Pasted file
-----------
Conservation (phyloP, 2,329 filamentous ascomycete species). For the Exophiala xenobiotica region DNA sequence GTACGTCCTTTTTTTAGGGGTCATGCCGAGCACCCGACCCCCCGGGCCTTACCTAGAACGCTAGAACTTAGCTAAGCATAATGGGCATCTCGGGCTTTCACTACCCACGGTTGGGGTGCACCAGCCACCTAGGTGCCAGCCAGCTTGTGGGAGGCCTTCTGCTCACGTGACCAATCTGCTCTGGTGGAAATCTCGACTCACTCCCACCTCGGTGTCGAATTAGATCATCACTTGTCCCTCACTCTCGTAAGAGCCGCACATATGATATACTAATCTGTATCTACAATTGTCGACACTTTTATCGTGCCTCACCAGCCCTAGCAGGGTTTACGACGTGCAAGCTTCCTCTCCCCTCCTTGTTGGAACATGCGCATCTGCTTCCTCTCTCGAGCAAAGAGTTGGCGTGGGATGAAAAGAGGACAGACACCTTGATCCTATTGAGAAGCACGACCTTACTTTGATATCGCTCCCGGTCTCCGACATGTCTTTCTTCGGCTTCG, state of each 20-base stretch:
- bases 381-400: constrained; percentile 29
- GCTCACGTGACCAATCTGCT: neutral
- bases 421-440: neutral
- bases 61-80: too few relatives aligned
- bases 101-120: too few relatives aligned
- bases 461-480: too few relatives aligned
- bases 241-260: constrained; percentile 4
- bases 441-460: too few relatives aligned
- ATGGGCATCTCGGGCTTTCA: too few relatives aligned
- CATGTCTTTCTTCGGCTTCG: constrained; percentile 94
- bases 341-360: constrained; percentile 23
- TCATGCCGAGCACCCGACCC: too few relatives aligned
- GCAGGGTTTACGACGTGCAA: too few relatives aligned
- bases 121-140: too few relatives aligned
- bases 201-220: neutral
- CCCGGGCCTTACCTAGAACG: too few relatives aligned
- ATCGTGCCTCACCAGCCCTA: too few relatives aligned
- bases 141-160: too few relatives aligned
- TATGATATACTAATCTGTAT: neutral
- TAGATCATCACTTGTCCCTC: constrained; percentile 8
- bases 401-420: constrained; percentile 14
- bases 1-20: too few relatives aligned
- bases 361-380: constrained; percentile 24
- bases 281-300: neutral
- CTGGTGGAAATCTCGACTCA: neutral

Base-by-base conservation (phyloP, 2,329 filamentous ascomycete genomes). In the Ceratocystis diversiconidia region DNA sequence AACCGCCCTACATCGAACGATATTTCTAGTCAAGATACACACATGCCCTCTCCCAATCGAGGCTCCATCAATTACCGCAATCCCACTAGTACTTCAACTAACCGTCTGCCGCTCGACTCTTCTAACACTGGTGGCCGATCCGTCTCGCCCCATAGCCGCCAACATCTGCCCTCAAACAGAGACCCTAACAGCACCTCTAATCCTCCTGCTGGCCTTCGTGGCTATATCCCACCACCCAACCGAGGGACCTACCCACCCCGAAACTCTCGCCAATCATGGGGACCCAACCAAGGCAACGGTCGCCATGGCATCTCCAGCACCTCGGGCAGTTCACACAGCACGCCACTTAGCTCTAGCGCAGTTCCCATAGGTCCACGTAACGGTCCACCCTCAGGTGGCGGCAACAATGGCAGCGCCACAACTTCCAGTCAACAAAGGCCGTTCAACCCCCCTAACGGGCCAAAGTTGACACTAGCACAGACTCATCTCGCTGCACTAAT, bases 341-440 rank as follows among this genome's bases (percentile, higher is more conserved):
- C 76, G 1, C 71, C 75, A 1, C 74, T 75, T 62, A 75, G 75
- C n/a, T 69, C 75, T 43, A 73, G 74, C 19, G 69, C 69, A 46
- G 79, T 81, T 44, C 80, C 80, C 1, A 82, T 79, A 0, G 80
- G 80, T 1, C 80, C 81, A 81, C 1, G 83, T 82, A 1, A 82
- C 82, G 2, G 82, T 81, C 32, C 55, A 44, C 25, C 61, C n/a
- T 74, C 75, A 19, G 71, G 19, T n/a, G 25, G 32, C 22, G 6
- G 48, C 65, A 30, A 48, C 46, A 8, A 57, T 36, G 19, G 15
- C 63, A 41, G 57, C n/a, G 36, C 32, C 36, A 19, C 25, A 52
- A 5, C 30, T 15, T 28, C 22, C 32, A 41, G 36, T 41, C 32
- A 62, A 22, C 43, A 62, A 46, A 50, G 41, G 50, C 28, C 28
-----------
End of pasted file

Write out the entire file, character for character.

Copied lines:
Conservation (phyloP, 2,329 filamentous ascomycete species). For the Exophiala xenobiotica region DNA sequence GTACGTCCTTTTTTTAGGGGTCATGCCGAGCACCCGACCCCCCGGGCCTTACCTAGAACGCTAGAACTTAGCTAAGCATAATGGGCATCTCGGGCTTTCACTACCCACGGTTGGGGTGCACCAGCCACCTAGGTGCCAGCCAGCTTGTGGGAGGCCTTCTGCTCACGTGACCAATCTGCTCTGGTGGAAATCTCGACTCACTCCCACCTCGGTGTCGAATTAGATCATCACTTGTCCCTCACTCTCGTAAGAGCCGCACATATGATATACTAATCTGTATCTACAATTGTCGACACTTTTATCGTGCCTCACCAGCCCTAGCAGGGTTTACGACGTGCAAGCTTCCTCTCCCCTCCTTGTTGGAACATGCGCATCTGCTTCCTCTCTCGAGCAAAGAGTTGGCGTGGGATGAAAAGAGGACAGACACCTTGATCCTATTGAGAAGCACGACCTTACTTTGATATCGCTCCCGGTCTCCGACATGTCTTTCTTCGGCTTCG, state of each 20-base stretch:
- bases 381-400: constrained; percentile 29
- GCTCACGTGACCAATCTGCT: neutral
- bases 421-440: neutral
- bases 61-80: too few relatives aligned
- bases 101-120: too few relatives aligned
- bases 461-480: too few relatives aligned
- bases 241-260: constrained; percentile 4
- bases 441-460: too few relatives aligned
- ATGGGCATCTCGGGCTTTCA: too few relatives aligned
- CATGTCTTTCTTCGGCTTCG: constrained; percentile 94
- bases 341-360: constrained; percentile 23
- TCATGCCGAGCACCCGACCC: too few relatives aligned
- GCAGGGTTTACGACGTGCAA: too few relatives aligned
- bases 121-140: too few relatives aligned
- bases 201-220: neutral
- CCCGGGCCTTACCTAGAACG: too few relatives aligned
- ATCGTGCCTCACCAGCCCTA: too few relatives aligned
- bases 141-160: too few relatives aligned
- TATGATATACTAATCTGTAT: neutral
- TAGATCATCACTTGTCCCTC: constrained; percentile 8
- bases 401-420: constrained; percentile 14
- bases 1-20: too few relatives aligned
- bases 361-380: constrained; percentile 24
- bases 281-300: neutral
- CTGGTGGAAATCTCGACTCA: neutral

Base-by-base conservation (phyloP, 2,329 filamentous ascomycete genomes). In the Ceratocystis diversiconidia region DNA sequence AACCGCCCTACATCGAACGATATTTCTAGTCAAGATACACACATGCCCTCTCCCAATCGAGGCTCCATCAATTACCGCAATCCCACTAGTACTTCAACTAACCGTCTGCCGCTCGACTCTTCTAACACTGGTGGCCGATCCGTCTCGCCCCATAGCCGCCAACATCTGCCCTCAAACAGAGACCCTAACAGCACCTCTAATCCTCCTGCTGGCCTTCGTGGCTATATCCCACCACCCAACCGAGGGACCTACCCACCCCGAAACTCTCGCCAATCATGGGGACCCAACCAAGGCAACGGTCGCCATGGCATCTCCAGCACCTCGGGCAGTTCACACAGCACGCCACTTAGCTCTAGCGCAGTTCCCATAGGTCCACGTAACGGTCCACCCTCAGGTGGCGGCAACAATGGCAGCGCCACAACTTCCAGTCAACAAAGGCCGTTCAACCCCCCTAACGGGCCAAAGTTGACACTAGCACAGACTCATCTCGCTGCACTAAT, bases 341-440 rank as follows among this genome's bases (percentile, higher is more conserved):
- C 76, G 1, C 71, C 75, A 1, C 74, T 75, T 62, A 75, G 75
- C n/a, T 69, C 75, T 43, A 73, G 74, C 19, G 69, C 69, A 46
- G 79, T 81, T 44, C 80, C 80, C 1, A 82, T 79, A 0, G 80
- G 80, T 1, C 80, C 81, A 81, C 1, G 83, T 82, A 1, A 82
- C 82, G 2, G 82, T 81, C 32, C 55, A 44, C 25, C 61, C n/a
- T 74, C 75, A 19, G 71, G 19, T n/a, G 25, G 32, C 22, G 6
- G 48, C 65, A 30, A 48, C 46, A 8, A 57, T 36, G 19, G 15
- C 63, A 41, G 57, C n/a, G 36, C 32, C 36, A 19, C 25, A 52
- A 5, C 30, T 15, T 28, C 22, C 32, A 41, G 36, T 41, C 32
- A 62, A 22, C 43, A 62, A 46, A 50, G 41, G 50, C 28, C 28